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Living in bear country: Official offers tips about bears

Sep 15, 2019 10:53AM ● By Editor

By Laurel Beager of the International Falls Journal - Posted:  September 15, 2019

While bear attacks are rare, the death of a woman Sept. 1 from an apparent bear attack on a Rainy Lake island should remind people that they coexist with wild animals and must take precautions, said wildlife officials.

Rainy River Ontario Provincial Police reported they were called shortly after 6:30 p.m. Sept. 1 to Red Pine Island, about four miles north of Voyageurs National Park Rainy Lake Visitor Center, by the mother of the victim, Catherine Sweatt-Mueller, of Maple Plains, Minn.

The victim's mother told officers she believed Sweatt-Mueller had been attacked by a bear after she had gone to check on her dogs, and didn't return to the cabin. Officers investigated, and found Sweatt-Mueller deceased, and in close proximity to a bear. The bear was shot and killed by police. There were two other bears at the scene. Police later said they believed they were yearlings, and were threatening toward the officers. The island is southwest of Sandpoint Island Provincial Park, just across the Minnesota-Ontario border.

Andrew N. Tri, a wildlife research biologist with the Minnesota Department of Natural Resources Bear Research Program, said Minnesota has had no fatalities from bears.

"We have had eight attacks that have resulted in serious hospitalization, of which one was a bear with encephalitis, so that leaves seven where the bear was healthy," Tri said. One of these attacks - in the BWCA in 1987 - would be classified as predatory, where the bear actively sought out and stalked humans.

"Despite this tragic situation, yes, this is an unfortunate reminder that we are coexisting with wild animals and should take precautions," he said. "My heart and sympathy goes out to the victim’s family and the community on Rainy."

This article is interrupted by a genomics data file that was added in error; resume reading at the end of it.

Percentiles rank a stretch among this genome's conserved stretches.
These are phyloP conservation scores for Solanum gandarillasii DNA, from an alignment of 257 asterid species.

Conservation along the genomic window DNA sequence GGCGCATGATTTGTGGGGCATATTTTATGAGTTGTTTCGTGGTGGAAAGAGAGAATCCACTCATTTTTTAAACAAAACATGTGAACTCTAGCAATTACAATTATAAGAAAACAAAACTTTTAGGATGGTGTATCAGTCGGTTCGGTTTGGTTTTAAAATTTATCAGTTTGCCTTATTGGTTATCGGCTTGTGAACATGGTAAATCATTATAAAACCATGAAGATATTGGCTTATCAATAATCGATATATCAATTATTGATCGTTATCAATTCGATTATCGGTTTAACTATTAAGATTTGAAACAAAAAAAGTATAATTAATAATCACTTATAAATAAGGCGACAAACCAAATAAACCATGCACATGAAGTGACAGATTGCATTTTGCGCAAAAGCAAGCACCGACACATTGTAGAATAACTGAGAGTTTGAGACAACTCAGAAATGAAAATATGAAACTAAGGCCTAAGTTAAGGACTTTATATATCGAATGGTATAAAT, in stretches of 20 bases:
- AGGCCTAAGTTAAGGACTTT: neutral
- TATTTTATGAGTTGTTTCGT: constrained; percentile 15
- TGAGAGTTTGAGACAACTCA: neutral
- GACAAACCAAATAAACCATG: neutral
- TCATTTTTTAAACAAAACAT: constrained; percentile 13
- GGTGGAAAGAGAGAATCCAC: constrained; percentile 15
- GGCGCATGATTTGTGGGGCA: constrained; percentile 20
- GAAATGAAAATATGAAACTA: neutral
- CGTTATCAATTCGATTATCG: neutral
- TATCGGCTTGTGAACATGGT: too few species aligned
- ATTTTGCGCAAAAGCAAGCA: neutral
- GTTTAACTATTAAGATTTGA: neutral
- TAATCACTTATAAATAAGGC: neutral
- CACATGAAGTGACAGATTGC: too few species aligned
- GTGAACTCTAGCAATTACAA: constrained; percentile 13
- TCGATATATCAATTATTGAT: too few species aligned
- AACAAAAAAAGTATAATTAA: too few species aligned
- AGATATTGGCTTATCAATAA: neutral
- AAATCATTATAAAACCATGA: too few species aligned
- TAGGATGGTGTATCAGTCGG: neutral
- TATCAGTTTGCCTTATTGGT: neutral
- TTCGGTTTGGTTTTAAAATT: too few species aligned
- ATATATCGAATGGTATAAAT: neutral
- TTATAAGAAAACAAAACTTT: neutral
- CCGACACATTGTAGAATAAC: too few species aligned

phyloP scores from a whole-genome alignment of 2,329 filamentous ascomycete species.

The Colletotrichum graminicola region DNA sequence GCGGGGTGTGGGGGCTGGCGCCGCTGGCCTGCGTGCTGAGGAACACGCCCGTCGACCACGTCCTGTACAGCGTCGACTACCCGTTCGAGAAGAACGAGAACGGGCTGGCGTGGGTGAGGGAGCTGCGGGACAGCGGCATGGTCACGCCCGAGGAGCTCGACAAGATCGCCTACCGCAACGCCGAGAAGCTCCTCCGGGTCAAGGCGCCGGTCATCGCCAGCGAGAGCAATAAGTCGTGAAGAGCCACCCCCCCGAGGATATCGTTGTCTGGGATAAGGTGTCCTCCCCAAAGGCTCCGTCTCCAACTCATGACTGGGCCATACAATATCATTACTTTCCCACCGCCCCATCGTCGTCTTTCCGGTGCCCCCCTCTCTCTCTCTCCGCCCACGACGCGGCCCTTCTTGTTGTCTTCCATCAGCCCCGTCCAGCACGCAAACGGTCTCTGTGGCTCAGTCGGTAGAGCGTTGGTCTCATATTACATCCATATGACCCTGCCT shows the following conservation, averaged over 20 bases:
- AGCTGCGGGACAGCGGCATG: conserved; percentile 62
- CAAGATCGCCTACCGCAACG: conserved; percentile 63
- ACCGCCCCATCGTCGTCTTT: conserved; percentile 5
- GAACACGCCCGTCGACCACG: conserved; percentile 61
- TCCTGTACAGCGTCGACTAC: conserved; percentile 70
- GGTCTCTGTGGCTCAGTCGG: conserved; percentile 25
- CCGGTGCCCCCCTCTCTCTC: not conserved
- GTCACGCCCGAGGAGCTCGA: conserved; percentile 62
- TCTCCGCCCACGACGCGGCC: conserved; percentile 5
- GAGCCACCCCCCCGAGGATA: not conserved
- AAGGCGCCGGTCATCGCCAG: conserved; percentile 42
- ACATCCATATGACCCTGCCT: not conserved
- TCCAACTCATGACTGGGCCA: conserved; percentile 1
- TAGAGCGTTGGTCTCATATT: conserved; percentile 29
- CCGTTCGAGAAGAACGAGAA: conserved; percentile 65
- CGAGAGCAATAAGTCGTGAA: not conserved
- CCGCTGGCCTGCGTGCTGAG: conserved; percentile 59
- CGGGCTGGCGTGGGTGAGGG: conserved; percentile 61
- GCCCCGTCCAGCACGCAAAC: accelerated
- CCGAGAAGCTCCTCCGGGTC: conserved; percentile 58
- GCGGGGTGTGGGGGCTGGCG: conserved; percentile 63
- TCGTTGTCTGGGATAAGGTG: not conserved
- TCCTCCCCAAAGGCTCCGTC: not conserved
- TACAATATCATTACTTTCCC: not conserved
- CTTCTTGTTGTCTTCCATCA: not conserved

Wildlife officials have noted that people have lived with bears through time, and need to continue to take precautions to respond appropriately when they see bears and to remove any bear attractants from their area.

Tri said bears, generally, have similar behaviors when they feel threatened.

"They clack their jaws, they will make a 'huff' sound - a quick exhale of breath, they will sometimes swat the ground or a tree nearby, and as a last resort, they will bluff charge, where they charge at you, but veer off at the last possible second.”

"Seeing a bear in the wild is a really special thing and is one that should be enjoyed, but if a bear exhibits any of these signs, you are too close and it is nervous," he said.

Tri offered the following should people see a bear:

  • Enjoy the experience. Seeing a bear is a pretty special thing because not everybody gets to live in a place where bears exist.
  • Don't panic, don't shoot, but don't approach it.
  • Remember, these are wild animals and should be given the space and respect that entails.
  • Give the bear plenty of space and always leave it an escape route.
  • Don’t run from a bear, just back away slowly and leave the bear alone.
  • If the bear approaches or doesn’t flee, make loud noises, make yourself seem big, throw something at it, and often you can chase the bear away.
  • Do not try to outrun a bear or climb a tree. Bears are fast and good climbers. Running may trigger a chase response.
  • Keep your dogs on a leash and near you. Bears are scared of them and dogs add unpredictability to a situation.
  • If a bear is treed (in your yard for example), leave it alone, have people leave the area, and keep the dogs inside. The bear will leave when it feels safe.

Remove attractants

However, Tri said the best way to avoid bear problems is to not attract them in the first place.

"Living in bear country requires vigilance by the homeowner to remove attractants," he said.

This means:

  • Secure your trash and do not put it out until the morning of trash collection.
  • Do not feed deer or birds when bears are out of their dens (April 1–Oct. 31). Feeding bears (even unintentionally through feeding other wildlife) rarely ends well for the bear. If you do decide to feed wildlife during the summer, your actions can result in nuisance bear problems for you, your neighbors, or your community.
  • Clean up fallen fruit from fruit trees (apples, crabapples, plums, etc.).
  • Clean your barbecue grills off after use and clean grease traps each time you use the grill.
  • Keep a mindful watch on your dogs and keep them on a leash when in the woods (or at least keep close control of them while hunting) so as not to spook a bear.
  • Make noise when out in the woods so you don’t surprise a bear. There are commercial bear bells that let a bear know you are coming, but singing, talking, or clapping will also do the trick.
  • If you feel uncomfortable with bears in the woods, purchase a can of bear spray. Bear spray has been shown to be 90 percent effective in stopping a bear’s undesirable behavior.
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